You’ve been living in insanity. Your partner seems to randomly lash out or give you the silent treatment, and then says you’re to blame. Your finances are in shambles, and you’re to blame for that too — even if you’re the only one working. You are positive that this person is cheating on you, but he or she insists you are paranoid and delusional.
Or, in a variation on a theme, you are living with the distinct feeling that something is amiss, although you can’t quite figure out what it is.
You Google terms like “emotional abuse” or “signs of cheating” or “love and deceit.” Eventually you end up on Lovefraud.
Suddenly, everything makes sense. The articles describe what you’re experiencing. Other people are telling stories that sound just like yours.
You realize that you’re involved with a sociopath.
You are horrified — this personality disorder sounds really, really bad, and there is no treatment for it.
But you are also relieved — now you know you are not crazy — it’s him (or her).
So what do you do with this information?
First, here’s what NOT to do: Do NOT confront the sociopath.
Even though you want to say, “I KNOW WHAT YOU ARE!!!”
Even though you want to defend yourself, “IT’S NOT ME, IT’S YOU!!!”
Don’t do it.
Now that you know what you’re dealing with, keep the information to yourself and carefully plan what you’re going to do next.
The sociopath’s reaction
Sociopaths are all about power and control. If you tell the person that you have figured out that everything he or she has told you is a lie, that everything he or she has done was manipulation, the sociopath will perceive a loss of power and control over you.
The sociopath will probably react in one of these ways:
- Love bombing: He or she will turn on the charm or plead for another chance, causing you to doubt yourself and drawing you back into the web.
- Rage: He or she will become infuriated and ratchet up the abuse.
- Abandonment: he or she will abruptly leave, causing as much damage to you as possible on the way out.
Any of these reactions by the sociopath will probably make your situation more difficult.
So even though you now know the truth, put on an act. Pretend that everything is the same, while you evaluate the extent of the sociopath’s deceit and exploitation. Figure out how you are going to extricate yourself from the involvement to best protect your safety, health, finances and reputation.
Here’s something else you should NOT do: Do not confide in the sociopath’s family.
Keep in mind that this disorder is highly genetic, so it is quite possible that the sociopath’s parents, siblings or other relatives are also disordered. If so, they will side with the sociopath to help him or her keep control over you.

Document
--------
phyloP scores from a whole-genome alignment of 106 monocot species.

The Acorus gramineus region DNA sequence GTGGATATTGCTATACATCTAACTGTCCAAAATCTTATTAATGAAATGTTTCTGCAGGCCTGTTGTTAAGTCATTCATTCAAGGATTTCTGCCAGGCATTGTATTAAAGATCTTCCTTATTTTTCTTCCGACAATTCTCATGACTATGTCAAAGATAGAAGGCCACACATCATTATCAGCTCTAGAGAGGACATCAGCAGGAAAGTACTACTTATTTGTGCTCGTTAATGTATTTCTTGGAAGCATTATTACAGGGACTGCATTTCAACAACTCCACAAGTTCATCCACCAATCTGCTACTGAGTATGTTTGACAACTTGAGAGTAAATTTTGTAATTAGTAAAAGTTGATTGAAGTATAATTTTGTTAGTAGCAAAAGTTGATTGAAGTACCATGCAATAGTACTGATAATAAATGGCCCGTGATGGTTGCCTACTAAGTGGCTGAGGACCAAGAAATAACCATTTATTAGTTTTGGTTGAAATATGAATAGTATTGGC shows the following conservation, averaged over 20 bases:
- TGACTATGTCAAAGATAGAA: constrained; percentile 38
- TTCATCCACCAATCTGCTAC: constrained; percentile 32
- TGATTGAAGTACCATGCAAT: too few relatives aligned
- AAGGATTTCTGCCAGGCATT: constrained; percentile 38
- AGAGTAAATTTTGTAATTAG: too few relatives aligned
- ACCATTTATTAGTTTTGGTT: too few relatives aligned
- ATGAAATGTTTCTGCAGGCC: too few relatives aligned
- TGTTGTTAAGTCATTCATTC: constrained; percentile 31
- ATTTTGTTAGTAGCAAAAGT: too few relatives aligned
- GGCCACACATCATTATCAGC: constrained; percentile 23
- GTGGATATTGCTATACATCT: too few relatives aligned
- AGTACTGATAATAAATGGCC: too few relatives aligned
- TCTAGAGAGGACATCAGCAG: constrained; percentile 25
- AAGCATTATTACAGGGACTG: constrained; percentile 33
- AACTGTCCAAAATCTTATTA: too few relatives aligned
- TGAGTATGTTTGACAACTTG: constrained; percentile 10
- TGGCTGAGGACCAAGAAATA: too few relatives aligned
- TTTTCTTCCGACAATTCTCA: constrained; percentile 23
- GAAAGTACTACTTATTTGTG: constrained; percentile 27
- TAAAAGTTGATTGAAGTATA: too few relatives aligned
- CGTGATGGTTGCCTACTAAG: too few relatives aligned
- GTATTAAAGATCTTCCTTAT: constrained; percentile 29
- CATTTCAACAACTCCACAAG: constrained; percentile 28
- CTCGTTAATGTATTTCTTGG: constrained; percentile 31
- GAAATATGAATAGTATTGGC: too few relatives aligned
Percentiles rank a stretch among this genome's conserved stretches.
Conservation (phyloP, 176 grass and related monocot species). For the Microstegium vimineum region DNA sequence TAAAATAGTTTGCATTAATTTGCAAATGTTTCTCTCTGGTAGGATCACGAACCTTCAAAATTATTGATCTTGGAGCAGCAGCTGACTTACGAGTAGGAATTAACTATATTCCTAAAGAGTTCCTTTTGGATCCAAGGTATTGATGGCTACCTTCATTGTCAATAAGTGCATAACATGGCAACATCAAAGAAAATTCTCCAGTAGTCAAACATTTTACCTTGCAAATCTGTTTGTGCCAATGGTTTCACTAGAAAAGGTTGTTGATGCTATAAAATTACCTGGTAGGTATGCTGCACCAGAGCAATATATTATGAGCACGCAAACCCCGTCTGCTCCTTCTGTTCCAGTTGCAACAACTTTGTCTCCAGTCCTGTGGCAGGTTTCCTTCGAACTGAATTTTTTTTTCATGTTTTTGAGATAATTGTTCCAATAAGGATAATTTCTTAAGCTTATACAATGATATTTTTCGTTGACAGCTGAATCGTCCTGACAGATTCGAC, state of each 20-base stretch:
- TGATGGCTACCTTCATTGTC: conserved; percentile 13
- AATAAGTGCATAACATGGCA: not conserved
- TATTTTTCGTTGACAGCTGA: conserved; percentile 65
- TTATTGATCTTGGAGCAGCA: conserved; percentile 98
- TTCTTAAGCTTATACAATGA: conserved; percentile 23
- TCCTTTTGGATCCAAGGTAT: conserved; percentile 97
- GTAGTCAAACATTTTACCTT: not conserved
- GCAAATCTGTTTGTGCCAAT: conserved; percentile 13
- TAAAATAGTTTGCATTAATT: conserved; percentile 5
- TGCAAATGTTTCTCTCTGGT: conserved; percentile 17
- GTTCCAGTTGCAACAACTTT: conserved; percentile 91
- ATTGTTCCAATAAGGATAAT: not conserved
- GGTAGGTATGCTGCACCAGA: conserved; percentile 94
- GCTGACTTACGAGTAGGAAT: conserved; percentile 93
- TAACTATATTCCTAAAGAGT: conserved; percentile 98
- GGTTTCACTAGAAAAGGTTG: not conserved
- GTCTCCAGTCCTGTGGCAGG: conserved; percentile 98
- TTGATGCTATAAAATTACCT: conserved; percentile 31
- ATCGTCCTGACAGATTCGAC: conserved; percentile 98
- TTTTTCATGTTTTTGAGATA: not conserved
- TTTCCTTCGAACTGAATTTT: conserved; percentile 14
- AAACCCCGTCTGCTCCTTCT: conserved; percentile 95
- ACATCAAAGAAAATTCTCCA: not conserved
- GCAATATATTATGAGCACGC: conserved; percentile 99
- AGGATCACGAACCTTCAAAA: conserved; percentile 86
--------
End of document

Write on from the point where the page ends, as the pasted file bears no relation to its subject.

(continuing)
Or, the family may be clueless. Some family members — especially if they don’t see the sociopath very often — may have absolutely no idea what he or she is really like. If the sociopath starts playing the victim, they may buy the act and do everything they can to help the sociopath, not you.
Or, the family may have known all along that the sociopath was no good, and wanted you to take the problem off of their hands. They don’t want to deal with the disorder again, so they may sabotage your efforts to escape.
Talking to friends
Do not relay your suspicions to any friends who are also the sociopath’s friends.
Sociopaths engage in impression management. Just as the sociopath was able to charm you for so long, he or she charms other people. So people who know the sociopath may have a hard time believing what you are saying.
This is especially true if the sociopath has already launched a smear campaign.
Long before you have any clue what is going on, the sociopath may have started laying the groundwork to discredit you. He or she may have made up stories about your behavior, or “confided” that you’re “mentally unstable.”
The sociopath may have subtly turned people against you. So if you start talking about what has really been going on in your life, they are primed to disbelieve you.
In fact, you should also be careful about talking to your own friends.
The sociopath may contact them behind your back and convincingly express concern about you. What the sociopath really wants is information. Your friends may fall for the scam — after all, you did — and tell the sociopath something that can jeopardize your plans.
People don’t understand
Keep in mind that most people simply don’t understand what the words “sociopath” and “psychopath” mean. Most people think they are serial killers.
If you say you’re involved with a sociopath, and that person doesn’t look like a killer, others may think you’re exaggerating.
So even if you’re bursting to confront the sociopath, and you want to tell the world that he or she is a lying, manipulative exploiter, it’s best to be very cautious about sharing the information.
Keep quiet, at least in the beginning — until you know whom you can really trust.